Director: Aleksander Ford
The first major Polish colour film to he shown in Australia. Five Boys from Barska Street won prizes at both the 1954 Cannes and Edinburgh Film Festivals.
The film shares with Shoeshine an extraordinary insight into, and sympathy for, the adolescent mind; but differs from this other film in the important respect that its story is conceived in optimistic mood.
The film, set amid the rubble and rebuilding of Warsaw during the years of 1947 to 1949, is the story of the regeneration of a group of young city delinquents. Five adolescent boys, whose turbulent wartime childhood has made them turn for security into a gang of larrikens, are brought to trial for robbery with violence.
The magistrate decides to apprentice them to a master mason engaged on a project of reconstruction instead of sending them to prison. Gradually, the promise of a worthwhile future changes their attitude towards life. However, the influence of their old leader. Zenon, a vicious thug, remains strong. and this creates the film's central conflict.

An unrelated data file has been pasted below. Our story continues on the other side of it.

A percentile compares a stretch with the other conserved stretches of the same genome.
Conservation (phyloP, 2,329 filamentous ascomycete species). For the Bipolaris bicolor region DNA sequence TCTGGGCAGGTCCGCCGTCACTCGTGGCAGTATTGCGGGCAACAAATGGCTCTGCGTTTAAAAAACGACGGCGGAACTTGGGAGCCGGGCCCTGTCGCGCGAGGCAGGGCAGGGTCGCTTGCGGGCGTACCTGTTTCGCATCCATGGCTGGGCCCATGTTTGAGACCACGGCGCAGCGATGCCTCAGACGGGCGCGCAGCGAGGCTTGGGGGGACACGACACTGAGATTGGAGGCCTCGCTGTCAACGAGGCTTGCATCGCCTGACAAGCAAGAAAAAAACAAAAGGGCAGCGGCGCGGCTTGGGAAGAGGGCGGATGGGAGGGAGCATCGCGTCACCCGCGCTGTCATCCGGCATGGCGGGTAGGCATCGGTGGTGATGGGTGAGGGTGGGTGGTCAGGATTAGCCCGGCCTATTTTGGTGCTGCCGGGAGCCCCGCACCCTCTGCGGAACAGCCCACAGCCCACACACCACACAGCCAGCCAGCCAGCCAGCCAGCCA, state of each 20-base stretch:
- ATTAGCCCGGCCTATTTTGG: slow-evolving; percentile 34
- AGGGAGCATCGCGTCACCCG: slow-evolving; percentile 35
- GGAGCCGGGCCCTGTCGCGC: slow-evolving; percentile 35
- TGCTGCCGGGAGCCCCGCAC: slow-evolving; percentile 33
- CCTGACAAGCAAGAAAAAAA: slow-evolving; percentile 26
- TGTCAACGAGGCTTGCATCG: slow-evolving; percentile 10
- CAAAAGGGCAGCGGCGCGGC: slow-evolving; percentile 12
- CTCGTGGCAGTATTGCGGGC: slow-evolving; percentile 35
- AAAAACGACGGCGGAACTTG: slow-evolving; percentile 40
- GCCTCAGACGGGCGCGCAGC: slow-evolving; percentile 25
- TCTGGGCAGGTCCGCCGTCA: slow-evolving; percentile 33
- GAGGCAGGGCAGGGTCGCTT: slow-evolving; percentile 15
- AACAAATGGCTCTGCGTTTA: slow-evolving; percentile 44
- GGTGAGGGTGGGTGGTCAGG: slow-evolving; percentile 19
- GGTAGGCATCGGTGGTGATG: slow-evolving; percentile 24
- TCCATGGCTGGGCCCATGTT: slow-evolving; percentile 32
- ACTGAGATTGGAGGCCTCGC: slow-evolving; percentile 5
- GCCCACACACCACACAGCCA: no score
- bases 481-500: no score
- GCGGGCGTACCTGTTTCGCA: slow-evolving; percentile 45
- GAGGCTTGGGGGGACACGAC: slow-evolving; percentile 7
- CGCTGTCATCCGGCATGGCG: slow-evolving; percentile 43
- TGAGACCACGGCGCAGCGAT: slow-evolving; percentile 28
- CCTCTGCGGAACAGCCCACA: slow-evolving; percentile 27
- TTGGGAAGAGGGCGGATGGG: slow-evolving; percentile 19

When he orders them to assist in his plans to blow up the project, the boys decide they cannot destroy something they have helped create. A fight between Kazeh and Zenon in the sewers beneath the highway is interrupted by the arrival of the police. Zenon is captured and the wounded Kazeh is comforted by his friends. The bitter past is over and they can now turn confidently to the future.
This vivid documentary of life among the ruins is determinedly serious, and uncompromisingly realistic, and the playing of the young delinquents is sympathetic and credible.
The settings are brilliantly shot in fine colour, and the mainly reconstructed backgrounds of Warsaw rising from the ruins are cleverly integrated into the narrative. Production values are lavish throughout, with complicated built &ndash: up sets and many long virtuoso tracking shots. it is a film that makes a positive affirmation of faith in life.